[en] The International Project on Innovative Nuclear Reactors and Fuel Cycles (INPRO) at IAEA has carried out assessment studies on global, regional and country levels based on INRPO methodology for developing a global vision of nuclear energy sustainability for the 21st century. Particularly, the GAINS project developed a global architecture for sustainable growth of global nuclear energy in the current century. The GAINS project outlined a framework that provides common platform for methodological and dynamic assessment of global NES covering basic assumptions and boundary conditions. The project also performed sample studies and identified potential areas of GAINS framework application for assessment of key scenarios of transition to sustainable future of nuclear energy systems. Global and regional scenario studies have shown prospects of innovative NES employing closed fuel cycle and containing fast reactors for meeting global and regional nuclear power demands. An INPRO study on thorium fuel cycle has illustrated that thorium can play an important role in supporting U-Pu based NFC for several scenarios considering high demand growth of world nuclear energy. A joint study performed assessment of a national NES based on closed nuclear fuel cycle with fast reactors for determining milestones for deployment and establishing frameworks and areas of collaboration for sustainable nuclear energy development. Although INPRO studies encompass broad areas of technological options for supporting transition to sustainable NES, there are certain possible scenarios that are not considered in these studies. For example, the nuclear reactors used in these studies do not include all reactor design options being developed or considered by Member States, such as high conversion thermal reactors. Similarly, innovative small modular reactor designs with high conversion ratios are at advanced design stages or prototype deployment stage. Such high conversion reactor options can help reduce natural uranium consumption if considered as replacement of conventional LWRs and HWRs, significantly affecting the requirements of FRs or closed nuclear fuel cycle options. Another interesting option is use of FRs with enriched uranium as start-up load followed by utilizing recycled Pu+U+MA from own spent fuel. This option is briefly discussed. The present study provides detailed analysis and investigation of the likely impacts of FR introduction using UOX fuel as startup load on the nuclear energy system.
[en] Task 1 of the INPRO SYNERGIES project focuses on assessing scenarios involving use of PHWR, LWR and FR reactor technologies using uranium and/or plutonium as main fissile content of the fuel. Its scope is also extended to analyze the scenario of using thorium-based fuel that may be introduced in the medium-term time frame, from 2030 to 2050. Among various scenario storylines, Scenario family D (see Section 2 of the report) envisages transition to thorium-233U fuel cycle via use of uranium/plutonium in thermal and fast reactors. One of the storylines of the Scenario family D is similar in concept to the Indian three stage nuclear power programme. While results of a study considering storyline of the Scenario family D have been published, a parametric study was carried out to assess the effect of availability of fast reactors technologies using metallic fuel on transition to Thorium-233U fuel cycle.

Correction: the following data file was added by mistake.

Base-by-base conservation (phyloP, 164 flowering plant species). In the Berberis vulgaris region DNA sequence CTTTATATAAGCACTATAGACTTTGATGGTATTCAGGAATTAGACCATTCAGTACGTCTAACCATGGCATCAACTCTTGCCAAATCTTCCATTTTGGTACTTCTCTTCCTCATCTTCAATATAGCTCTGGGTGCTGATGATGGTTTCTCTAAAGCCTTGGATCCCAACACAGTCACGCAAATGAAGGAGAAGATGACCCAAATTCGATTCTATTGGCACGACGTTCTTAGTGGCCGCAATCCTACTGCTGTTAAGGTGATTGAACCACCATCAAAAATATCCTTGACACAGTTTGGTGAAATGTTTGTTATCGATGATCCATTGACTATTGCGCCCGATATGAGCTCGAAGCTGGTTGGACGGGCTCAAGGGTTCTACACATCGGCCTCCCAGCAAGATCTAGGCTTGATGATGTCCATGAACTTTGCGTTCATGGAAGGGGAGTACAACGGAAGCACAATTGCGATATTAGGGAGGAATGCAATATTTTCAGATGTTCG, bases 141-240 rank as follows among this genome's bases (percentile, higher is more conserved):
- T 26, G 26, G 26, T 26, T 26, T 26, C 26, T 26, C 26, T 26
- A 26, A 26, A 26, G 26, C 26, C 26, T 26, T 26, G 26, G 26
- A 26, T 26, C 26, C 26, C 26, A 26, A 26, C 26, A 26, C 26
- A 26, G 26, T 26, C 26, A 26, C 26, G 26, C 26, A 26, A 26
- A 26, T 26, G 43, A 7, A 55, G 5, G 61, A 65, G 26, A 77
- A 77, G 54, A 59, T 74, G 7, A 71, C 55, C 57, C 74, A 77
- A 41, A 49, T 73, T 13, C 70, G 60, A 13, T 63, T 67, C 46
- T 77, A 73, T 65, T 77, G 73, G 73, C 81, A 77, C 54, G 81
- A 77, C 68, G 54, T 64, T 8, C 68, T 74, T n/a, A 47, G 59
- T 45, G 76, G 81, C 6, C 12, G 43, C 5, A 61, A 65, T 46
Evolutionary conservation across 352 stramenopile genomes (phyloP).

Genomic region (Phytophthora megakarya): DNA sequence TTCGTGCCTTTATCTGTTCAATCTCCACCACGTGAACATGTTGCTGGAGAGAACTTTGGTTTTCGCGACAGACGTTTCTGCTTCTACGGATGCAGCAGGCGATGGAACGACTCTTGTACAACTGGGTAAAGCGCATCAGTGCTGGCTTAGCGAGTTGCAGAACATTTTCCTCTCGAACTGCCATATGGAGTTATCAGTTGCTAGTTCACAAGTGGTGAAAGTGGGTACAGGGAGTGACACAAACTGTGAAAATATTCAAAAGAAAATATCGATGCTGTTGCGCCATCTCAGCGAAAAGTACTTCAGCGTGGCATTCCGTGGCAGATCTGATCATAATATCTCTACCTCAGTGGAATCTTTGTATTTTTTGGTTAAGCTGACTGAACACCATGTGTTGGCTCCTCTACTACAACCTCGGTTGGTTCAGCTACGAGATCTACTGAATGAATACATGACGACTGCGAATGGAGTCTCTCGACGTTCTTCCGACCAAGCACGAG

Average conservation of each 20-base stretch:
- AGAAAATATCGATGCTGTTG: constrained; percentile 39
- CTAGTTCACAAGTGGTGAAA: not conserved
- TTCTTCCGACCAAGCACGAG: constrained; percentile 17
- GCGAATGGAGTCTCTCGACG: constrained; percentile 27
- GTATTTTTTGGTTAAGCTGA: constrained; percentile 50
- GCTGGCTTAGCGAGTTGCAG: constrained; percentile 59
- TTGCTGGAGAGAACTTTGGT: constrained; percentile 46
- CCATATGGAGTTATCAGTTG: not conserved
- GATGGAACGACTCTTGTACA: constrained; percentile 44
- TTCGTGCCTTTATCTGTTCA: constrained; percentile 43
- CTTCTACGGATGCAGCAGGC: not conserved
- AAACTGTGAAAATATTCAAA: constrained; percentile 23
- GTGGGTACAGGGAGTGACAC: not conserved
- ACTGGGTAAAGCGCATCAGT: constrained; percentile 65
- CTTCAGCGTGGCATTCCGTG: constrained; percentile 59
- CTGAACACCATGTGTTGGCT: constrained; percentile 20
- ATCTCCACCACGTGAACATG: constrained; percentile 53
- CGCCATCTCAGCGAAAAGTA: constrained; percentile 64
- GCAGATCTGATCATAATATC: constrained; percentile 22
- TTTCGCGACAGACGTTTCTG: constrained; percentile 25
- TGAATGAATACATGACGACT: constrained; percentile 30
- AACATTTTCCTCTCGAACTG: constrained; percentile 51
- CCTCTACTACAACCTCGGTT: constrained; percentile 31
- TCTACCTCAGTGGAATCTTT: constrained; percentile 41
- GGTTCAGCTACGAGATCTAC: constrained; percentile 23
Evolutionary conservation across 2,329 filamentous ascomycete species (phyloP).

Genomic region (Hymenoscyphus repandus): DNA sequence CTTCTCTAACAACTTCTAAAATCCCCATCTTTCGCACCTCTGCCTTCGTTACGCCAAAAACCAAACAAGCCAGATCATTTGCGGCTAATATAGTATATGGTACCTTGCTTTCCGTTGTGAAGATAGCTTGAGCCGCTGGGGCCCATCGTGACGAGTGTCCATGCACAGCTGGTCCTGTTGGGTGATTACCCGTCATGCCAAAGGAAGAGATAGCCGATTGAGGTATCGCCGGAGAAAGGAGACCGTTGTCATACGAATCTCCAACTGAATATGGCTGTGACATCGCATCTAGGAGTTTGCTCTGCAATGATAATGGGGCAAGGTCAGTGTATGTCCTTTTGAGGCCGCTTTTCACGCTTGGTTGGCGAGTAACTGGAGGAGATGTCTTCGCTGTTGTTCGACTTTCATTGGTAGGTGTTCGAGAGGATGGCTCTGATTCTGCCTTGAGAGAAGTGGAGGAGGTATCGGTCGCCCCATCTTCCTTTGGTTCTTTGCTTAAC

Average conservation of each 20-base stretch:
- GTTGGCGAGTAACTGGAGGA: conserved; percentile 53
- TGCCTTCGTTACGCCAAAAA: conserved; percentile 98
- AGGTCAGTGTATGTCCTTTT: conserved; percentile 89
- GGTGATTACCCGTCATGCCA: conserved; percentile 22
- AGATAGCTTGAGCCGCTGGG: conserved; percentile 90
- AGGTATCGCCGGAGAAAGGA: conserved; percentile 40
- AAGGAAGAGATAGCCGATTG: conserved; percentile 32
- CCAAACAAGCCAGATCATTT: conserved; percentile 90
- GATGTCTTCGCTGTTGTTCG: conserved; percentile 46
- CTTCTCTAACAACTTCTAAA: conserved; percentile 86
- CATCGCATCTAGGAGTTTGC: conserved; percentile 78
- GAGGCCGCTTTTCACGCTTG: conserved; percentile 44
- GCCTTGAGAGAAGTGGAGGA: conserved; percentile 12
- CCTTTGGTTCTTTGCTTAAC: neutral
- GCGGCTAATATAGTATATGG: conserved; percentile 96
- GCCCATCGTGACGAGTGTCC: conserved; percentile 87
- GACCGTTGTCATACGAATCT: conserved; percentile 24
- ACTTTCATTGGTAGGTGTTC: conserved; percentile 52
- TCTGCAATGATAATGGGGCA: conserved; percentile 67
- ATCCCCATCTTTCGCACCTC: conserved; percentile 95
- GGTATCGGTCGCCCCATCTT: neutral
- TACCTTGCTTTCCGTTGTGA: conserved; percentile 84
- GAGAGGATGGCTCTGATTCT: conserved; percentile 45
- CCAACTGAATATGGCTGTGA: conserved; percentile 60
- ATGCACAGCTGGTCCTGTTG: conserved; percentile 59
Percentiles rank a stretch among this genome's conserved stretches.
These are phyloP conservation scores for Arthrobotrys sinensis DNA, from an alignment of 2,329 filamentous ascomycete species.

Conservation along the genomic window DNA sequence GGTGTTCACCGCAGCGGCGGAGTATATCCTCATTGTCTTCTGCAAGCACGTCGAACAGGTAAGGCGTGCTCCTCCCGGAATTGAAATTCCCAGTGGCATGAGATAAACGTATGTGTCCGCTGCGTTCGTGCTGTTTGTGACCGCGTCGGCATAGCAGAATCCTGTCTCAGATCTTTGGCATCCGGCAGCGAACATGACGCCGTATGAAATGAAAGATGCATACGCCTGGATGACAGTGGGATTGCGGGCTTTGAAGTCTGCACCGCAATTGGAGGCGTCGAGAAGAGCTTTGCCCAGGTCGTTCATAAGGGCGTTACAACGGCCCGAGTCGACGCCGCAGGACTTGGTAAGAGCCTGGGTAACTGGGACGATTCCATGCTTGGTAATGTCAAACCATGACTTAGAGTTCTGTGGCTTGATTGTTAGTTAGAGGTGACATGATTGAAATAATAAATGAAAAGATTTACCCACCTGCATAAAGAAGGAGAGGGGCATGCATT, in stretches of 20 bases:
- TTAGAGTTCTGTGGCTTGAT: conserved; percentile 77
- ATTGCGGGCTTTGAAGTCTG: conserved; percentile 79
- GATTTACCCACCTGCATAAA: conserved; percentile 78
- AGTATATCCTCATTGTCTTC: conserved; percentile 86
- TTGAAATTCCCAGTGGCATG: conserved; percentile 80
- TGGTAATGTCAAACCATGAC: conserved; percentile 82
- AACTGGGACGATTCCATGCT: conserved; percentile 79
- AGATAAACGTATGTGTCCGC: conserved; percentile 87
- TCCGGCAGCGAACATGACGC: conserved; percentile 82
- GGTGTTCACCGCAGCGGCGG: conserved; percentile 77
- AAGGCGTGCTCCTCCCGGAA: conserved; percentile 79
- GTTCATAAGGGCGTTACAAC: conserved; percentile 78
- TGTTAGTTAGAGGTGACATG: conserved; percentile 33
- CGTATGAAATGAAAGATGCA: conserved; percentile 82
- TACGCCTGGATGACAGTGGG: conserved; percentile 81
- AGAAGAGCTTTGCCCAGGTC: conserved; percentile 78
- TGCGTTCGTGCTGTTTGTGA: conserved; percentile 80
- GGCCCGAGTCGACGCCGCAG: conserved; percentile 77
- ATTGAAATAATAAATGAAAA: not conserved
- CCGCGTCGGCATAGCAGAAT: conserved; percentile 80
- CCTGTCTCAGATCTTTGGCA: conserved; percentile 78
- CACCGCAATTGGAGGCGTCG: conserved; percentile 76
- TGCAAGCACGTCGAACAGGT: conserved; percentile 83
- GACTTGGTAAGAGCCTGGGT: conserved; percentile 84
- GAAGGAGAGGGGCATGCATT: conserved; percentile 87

[en] Under the long term energy development plan for Indonesia, the growth of energy demand is projected to increase very rapidly. Meeting the increased domestic energy demand presents a major challenge to the country, as existing resources are limited. Selection of energy supply options shall be sought and deliberated from various aspects, including energy availability and security, technology, safety, social economic and environment. To guide the development of sustainable energy supply, Presidential Decree Number 5 on National Energy Policy (2006) has been enacted. The policy addresses the national primary energy mix in 2025, in which the share of oil supply shall be reduced only up to 20%, natural gas increases to 30%, coal should be more than 33%, bio-fuel up to 5%, geothermal up to 5%, other renewable sources (bio-mass, nuclear energy, hydro, solar cell, and wind) up to 5%, and liquefied coal up to 2%. The introduction of nuclear power in Indonesia is not only to reach an optimum energy mix considering costs and environment, but also to relieve the pressure arising from the increasing domestic demand for oil and gas (so that oil and gas resources can be used for export and feed stocks). Thus, the role of nuclear power is to stabilize the supply of electricity, conserve strategic oil and gas resources and protect the environment from harmful pollutants that result from use of fossil fuels. In the context of the civil use of nuclear energy, Indonesia has enacted Act No. 10 of 1997 on Nuclear Energy, which underscores the importance of nuclear energy for our welfare and the need for its safe applications. The national commitment to implementing a nuclear power program is stated in Act No. 17 Year 2007 on Long Term National Energy Planning 2005 2025. The inclusion of nuclear power in the energy mix sets the ground for the need of sustainable planning of the country’s nuclear power plant (NPP) program into the future. The aim of the current study is to analyses a range of fuel cycle options from the perspective of their effect on the utilization of natural Uranium resources and the radioactive waste generated (i.e. spent fuels). This is intended to support the sustainable of NPP program development in Indonesia. The results of feasibility study for the first NPP in Indonesia support plans for a 1000 MW(e) class of PWR operating in an open fuel cycle with extended interim storage of spent fuel. This is considering the spent fuel still possesses economic value and long term strategic value. If economically feasible, nuclear fuel element fabrication is planned to be conducted in Indonesia and the national uranium resources will be used as substitutions. Meanwhile, enrichment services will be obtained from international market.